Monday, 30 June 2014

Some new pots and glazes

Gosh, doesn't time fly? I can't quite believe it's been over two months since I posted anything here. Well, my only excuse is that I've been pretty busy, continuing to try out different methods of making, developing new glazes and testing them, all with varying degrees of success.

The matte ash glazes, based on an original recipe by Carlos Versluys, have proved to be particularly interesting, but also very challenging, as their textures and colours are affected by so many factors. So far I've produced some attractive, crackled textures by applying them thickly, but to achieve a good colour response from the clay body, I am realising that they need to be applied fairly thinly, since the glaze, especially if calcined alumina is added, is highly refractory.

But, at the risk of repeating myself, it's only by experimenting and "failing" a few times, that one can discover what the critical factors are, and narrow down the parameters within which the potential for success lies. And of course, the more things you try, the more chance there is of serendipity stepping in and offering up pleasant surprises like this one from Saturday's firing:

Vase, electric fired, 4 ins tall

This vase was coated with with white slip, and after the bisque, was glazed with a dolomite glaze ( my thanks to Rachel Wood for the recipe, found in Techniques Using Slips, by John Mathieson) dipped half way over a Japanese-style Oribe glaze. I am guessing the white dolomite has picked up some of the copper oxide from the Oribe, just enough to turn it this wonderful orange colour.

Another exciting result came from putting the same dolomite glaze over one of the matte ash glazes containing iron oxide. Fired in the electric kiln to around cone 7/8, it came out fairly crawled, revealing the cracked texture of the matte glaze beneath:

Bowl, electric fired, 4 ins wide

Someone said they thought this looked like a thin layer of snow over dry earth..

Anyway, here is another selection of pieces I've fired recently, either by electric or gas and wood:

Vase, electric fired

Close-up of above vase

Vase, raw ash glaze, fired with gas and wood

Two vases, fired with gas and wood

Container, fired with gas and wood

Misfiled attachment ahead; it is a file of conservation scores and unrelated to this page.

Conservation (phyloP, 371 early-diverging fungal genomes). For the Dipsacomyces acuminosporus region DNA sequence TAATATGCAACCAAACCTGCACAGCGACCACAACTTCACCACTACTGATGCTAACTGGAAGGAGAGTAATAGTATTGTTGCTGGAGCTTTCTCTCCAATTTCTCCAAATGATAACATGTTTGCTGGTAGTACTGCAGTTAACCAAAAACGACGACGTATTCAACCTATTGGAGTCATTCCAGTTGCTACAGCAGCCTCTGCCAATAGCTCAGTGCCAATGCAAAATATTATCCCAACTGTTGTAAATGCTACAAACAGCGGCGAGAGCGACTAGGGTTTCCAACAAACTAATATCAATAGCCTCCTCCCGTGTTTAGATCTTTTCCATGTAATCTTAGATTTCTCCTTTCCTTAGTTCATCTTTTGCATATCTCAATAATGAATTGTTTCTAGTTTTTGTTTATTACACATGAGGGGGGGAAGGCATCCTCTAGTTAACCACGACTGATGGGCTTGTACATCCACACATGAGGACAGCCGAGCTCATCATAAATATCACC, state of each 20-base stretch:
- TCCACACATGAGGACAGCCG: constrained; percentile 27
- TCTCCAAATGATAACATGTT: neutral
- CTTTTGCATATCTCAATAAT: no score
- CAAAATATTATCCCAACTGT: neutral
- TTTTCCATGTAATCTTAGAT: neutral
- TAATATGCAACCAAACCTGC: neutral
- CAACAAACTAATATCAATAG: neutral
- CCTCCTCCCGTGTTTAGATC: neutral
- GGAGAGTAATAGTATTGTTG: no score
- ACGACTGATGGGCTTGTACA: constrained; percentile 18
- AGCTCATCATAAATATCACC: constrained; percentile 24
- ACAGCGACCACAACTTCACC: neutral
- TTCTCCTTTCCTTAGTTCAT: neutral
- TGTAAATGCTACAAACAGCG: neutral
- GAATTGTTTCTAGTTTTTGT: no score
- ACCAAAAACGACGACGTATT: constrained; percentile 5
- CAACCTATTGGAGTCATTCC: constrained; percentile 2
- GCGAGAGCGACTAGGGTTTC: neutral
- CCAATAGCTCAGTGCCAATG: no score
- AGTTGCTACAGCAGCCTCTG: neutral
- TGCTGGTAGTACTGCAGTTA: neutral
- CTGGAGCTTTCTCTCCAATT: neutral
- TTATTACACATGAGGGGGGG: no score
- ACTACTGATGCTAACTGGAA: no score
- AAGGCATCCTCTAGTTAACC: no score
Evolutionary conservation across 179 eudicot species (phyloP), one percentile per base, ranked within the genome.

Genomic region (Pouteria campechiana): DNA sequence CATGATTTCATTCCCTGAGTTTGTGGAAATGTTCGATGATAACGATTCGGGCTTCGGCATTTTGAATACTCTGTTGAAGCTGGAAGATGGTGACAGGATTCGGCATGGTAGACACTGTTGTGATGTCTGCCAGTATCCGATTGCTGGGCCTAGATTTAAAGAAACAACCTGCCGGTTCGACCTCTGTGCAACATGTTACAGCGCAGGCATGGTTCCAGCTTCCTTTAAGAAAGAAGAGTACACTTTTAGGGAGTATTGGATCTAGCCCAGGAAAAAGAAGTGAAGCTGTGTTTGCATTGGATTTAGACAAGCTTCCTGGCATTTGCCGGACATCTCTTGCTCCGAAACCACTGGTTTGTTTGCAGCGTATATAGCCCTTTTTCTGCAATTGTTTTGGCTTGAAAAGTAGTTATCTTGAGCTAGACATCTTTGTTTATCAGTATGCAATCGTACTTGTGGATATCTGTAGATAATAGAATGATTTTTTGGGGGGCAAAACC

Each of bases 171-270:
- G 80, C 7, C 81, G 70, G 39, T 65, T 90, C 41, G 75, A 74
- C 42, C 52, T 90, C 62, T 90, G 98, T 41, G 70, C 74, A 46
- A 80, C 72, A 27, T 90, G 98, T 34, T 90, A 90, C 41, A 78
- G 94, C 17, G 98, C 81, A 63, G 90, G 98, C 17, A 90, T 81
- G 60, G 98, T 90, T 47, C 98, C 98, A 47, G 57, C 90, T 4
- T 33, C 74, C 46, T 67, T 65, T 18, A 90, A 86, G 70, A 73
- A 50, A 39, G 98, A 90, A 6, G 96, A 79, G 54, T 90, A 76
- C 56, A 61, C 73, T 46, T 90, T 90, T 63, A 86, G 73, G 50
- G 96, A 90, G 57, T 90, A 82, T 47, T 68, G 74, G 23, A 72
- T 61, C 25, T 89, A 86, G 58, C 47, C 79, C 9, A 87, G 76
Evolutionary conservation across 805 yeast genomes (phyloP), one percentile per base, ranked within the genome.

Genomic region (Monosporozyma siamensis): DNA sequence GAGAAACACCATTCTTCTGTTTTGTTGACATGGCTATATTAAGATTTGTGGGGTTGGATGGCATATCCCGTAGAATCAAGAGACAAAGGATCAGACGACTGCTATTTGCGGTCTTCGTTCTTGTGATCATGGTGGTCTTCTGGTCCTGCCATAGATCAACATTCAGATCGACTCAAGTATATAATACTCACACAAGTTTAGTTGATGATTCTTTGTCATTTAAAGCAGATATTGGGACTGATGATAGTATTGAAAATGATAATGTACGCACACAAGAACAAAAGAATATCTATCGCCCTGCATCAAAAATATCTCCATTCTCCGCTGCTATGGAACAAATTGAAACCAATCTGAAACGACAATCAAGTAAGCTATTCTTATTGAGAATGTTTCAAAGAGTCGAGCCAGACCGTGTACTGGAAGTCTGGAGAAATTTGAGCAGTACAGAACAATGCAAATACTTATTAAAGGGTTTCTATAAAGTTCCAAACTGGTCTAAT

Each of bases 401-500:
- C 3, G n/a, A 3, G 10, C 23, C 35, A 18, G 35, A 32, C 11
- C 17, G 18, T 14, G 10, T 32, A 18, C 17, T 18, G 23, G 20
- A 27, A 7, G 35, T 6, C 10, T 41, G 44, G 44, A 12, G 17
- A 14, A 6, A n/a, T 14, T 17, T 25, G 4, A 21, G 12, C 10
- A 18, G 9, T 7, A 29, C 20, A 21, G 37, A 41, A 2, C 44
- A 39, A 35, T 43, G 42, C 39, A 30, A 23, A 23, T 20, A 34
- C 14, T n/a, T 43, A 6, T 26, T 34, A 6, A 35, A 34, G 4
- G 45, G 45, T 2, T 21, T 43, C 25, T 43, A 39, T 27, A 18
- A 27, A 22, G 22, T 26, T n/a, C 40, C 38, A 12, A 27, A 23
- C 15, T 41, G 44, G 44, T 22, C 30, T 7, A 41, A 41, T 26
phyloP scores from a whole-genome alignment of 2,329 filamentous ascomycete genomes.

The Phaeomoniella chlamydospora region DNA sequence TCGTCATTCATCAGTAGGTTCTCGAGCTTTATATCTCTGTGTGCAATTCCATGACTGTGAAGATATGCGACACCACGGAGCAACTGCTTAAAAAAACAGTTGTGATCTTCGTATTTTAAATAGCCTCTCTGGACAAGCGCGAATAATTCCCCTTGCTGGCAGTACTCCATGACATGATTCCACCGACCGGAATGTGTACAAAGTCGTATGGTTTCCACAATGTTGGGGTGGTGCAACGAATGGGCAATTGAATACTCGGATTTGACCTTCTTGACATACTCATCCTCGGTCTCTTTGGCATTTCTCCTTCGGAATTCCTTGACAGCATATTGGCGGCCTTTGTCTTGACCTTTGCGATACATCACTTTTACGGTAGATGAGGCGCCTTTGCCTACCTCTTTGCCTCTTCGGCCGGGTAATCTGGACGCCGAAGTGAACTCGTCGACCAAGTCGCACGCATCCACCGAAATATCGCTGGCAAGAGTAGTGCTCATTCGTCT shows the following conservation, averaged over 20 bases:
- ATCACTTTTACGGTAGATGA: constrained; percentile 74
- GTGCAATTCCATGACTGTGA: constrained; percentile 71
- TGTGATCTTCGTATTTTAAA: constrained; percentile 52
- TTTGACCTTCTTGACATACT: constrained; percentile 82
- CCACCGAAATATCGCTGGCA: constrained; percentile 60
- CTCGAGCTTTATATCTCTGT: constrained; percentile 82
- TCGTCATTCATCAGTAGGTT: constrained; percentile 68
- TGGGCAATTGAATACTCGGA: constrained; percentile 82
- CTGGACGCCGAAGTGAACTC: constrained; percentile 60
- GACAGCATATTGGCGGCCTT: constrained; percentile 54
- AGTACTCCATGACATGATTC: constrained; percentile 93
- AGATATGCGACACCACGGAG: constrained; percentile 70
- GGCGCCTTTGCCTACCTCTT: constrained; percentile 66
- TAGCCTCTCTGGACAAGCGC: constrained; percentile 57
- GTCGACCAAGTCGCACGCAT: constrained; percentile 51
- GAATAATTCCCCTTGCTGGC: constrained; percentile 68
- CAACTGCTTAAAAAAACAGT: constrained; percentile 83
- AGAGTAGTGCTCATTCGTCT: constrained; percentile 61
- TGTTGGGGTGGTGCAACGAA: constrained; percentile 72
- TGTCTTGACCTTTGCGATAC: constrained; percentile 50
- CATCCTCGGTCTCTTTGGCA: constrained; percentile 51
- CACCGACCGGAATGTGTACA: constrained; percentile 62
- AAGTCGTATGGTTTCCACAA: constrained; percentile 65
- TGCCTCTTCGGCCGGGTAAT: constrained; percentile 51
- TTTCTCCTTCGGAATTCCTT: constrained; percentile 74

Squared vase, Nuka glaze, electric fired

Squared vase, Nuka glaze, electric fired

Bottle vase, dolomite glaze, electric fired

Vase, dolomite glaze, electric fired

Carved guinomi, matte ash glaze, fired with gas and wood

Carved guinomi, matte shino glaze, fired with gas and wood

Carved guinomi, matte shino glaze, fired with gas and wood
Guinomi, dolomite glaze, electric fired
Guinomi, dolomite glaze, electric fired

Sake cup, dolomite glaze, electric fired

Sake cup, dolomite glaze, electric fired
Thanks for reading.

Friday, 11 April 2014

A temporary kiln fired with gas and wood

This week I built and fired another gas kiln, this time with the addition of a side stoke hole for wood. The interior dimensions were 18 by 18 inches wide, by 15 inches tall, which I think equates to around 2.8 cubic feet. The bottom and sides were assembled dry from a combination of heavy-duty fire bricks and light, high-temperature insulations bricks and the roof from a section of double-layer kiln fibre held in place with fencing wire. The exit flu was simply a slot left in the roof of the kiln at the opposite end from the burner port and extra pieces of kiln fibre were used as a damper.

This kiln proved quite tricky to fire in terms of getting the temperature up to 1285 degrees C but according to the pyrometer, I finally got there after 10.5 hours. At various points the temperature would stick and I had to make minute adjustments to the burner position and damper to get it rising again. No doubt the firing may have been alot quicker had I been able to use HTI bricks throughout. Cone 10 didn't quite drop but 9 was well over on the bottom shelf, where I think it was slightly cooler.